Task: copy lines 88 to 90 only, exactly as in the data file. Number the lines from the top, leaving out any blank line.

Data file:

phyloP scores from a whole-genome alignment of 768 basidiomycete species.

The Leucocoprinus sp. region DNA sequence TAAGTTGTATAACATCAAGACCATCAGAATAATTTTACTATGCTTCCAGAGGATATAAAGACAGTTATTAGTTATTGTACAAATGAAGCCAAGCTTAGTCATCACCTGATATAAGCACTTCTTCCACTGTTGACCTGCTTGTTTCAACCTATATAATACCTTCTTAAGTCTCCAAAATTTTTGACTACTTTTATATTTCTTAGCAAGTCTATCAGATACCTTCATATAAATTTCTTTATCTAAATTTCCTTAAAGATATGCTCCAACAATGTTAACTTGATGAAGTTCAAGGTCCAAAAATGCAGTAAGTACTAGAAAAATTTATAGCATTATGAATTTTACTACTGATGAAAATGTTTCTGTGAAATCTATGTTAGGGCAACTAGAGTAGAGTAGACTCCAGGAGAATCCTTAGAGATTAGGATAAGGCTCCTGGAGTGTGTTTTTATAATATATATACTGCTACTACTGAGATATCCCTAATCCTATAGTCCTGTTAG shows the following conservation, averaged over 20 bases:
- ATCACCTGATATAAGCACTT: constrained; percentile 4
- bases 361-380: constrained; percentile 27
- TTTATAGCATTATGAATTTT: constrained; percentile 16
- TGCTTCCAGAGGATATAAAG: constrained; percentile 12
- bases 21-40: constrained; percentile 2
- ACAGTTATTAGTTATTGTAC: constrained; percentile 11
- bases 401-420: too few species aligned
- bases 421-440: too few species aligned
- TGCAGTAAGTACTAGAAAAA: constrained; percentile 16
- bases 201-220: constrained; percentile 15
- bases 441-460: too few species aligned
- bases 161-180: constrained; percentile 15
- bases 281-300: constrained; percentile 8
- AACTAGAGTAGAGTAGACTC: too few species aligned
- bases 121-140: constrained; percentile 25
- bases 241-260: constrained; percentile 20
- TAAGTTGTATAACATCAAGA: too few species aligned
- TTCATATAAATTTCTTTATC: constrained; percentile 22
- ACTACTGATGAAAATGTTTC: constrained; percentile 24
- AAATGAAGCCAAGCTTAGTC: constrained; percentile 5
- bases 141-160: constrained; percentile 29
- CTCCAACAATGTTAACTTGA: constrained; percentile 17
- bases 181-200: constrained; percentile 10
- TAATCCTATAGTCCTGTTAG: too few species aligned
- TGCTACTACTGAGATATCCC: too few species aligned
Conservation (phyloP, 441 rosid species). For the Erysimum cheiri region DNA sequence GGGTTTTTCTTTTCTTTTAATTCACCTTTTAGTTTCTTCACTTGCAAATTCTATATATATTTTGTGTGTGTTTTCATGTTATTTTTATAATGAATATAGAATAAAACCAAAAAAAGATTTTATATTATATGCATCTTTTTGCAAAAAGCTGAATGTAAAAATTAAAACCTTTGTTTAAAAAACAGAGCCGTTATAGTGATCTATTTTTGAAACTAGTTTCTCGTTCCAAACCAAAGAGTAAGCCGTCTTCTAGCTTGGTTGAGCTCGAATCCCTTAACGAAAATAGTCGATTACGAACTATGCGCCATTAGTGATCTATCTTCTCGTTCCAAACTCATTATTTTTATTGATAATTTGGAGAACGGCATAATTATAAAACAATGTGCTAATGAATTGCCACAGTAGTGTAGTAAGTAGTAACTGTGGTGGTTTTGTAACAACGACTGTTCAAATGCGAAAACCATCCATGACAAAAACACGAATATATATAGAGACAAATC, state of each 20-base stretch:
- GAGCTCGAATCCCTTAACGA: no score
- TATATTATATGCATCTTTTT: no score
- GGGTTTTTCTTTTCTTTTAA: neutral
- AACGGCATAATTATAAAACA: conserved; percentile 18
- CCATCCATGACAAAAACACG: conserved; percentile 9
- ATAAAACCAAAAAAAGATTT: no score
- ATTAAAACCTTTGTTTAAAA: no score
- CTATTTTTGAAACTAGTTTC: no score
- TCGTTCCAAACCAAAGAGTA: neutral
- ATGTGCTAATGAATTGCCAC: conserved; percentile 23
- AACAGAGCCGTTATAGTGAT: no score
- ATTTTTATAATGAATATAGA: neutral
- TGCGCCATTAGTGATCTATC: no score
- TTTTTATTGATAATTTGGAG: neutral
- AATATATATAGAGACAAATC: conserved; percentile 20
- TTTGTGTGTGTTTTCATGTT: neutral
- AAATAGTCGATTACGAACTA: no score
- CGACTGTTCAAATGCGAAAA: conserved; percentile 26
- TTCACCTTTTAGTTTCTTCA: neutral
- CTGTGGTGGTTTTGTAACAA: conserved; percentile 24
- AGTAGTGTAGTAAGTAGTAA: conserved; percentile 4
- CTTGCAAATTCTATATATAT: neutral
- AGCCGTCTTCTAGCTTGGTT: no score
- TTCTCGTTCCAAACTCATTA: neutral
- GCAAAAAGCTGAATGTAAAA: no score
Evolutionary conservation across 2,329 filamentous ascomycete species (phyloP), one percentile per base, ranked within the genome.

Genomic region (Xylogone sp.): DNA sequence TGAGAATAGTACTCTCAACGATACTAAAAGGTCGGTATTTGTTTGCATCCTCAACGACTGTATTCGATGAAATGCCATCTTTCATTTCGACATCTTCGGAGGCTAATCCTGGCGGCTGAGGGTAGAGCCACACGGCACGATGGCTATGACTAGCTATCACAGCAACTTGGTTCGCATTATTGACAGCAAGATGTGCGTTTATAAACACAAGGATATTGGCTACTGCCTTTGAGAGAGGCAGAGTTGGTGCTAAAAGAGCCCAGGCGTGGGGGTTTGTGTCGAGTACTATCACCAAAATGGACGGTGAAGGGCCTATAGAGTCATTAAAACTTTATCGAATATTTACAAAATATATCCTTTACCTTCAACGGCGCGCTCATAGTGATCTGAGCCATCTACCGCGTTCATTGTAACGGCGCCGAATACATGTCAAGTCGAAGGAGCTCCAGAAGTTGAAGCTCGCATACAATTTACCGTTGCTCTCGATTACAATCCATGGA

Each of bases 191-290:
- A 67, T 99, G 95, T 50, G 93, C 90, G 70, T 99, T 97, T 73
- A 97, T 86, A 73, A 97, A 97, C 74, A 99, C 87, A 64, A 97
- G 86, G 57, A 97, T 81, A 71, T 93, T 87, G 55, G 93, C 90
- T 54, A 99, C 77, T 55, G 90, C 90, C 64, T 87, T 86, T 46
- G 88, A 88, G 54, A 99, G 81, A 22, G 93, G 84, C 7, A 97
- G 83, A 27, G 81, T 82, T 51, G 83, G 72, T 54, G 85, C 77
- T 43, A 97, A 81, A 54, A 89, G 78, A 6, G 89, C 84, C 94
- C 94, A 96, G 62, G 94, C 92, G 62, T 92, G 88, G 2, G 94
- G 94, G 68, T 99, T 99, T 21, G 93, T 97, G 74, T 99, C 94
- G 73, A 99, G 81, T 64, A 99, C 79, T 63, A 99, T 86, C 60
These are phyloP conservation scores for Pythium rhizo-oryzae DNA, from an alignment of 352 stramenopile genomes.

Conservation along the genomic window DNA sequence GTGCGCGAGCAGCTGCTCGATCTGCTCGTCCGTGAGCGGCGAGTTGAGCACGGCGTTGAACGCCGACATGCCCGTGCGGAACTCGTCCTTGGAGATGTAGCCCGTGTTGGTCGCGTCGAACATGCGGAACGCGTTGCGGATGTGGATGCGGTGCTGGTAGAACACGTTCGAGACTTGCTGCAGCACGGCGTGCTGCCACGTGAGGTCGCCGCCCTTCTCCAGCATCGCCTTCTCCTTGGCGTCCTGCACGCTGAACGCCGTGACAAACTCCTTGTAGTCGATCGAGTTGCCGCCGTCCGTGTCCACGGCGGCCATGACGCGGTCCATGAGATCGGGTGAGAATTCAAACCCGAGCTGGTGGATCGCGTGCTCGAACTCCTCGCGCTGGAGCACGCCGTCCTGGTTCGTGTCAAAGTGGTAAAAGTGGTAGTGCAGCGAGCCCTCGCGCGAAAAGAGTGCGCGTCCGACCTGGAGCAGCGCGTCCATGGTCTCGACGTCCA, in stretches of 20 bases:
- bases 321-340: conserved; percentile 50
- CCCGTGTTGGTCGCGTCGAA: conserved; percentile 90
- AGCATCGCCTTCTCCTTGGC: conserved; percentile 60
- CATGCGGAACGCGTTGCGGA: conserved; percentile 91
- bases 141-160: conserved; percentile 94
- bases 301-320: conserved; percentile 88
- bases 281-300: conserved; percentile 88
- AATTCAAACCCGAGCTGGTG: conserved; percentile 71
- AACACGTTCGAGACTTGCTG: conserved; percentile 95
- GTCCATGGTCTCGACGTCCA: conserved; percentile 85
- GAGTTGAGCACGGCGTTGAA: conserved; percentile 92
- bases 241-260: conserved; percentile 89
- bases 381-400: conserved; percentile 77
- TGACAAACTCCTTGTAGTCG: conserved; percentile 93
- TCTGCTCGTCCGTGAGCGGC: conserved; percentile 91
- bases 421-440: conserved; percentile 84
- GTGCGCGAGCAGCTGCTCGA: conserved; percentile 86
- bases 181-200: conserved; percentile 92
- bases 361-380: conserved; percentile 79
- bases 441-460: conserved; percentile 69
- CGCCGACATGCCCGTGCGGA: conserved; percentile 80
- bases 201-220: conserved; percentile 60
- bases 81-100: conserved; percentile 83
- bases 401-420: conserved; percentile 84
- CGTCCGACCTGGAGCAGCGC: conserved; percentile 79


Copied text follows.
- bases 441-460: conserved; percentile 69
- CGCCGACATGCCCGTGCGGA: conserved; percentile 80
- bases 201-220: conserved; percentile 60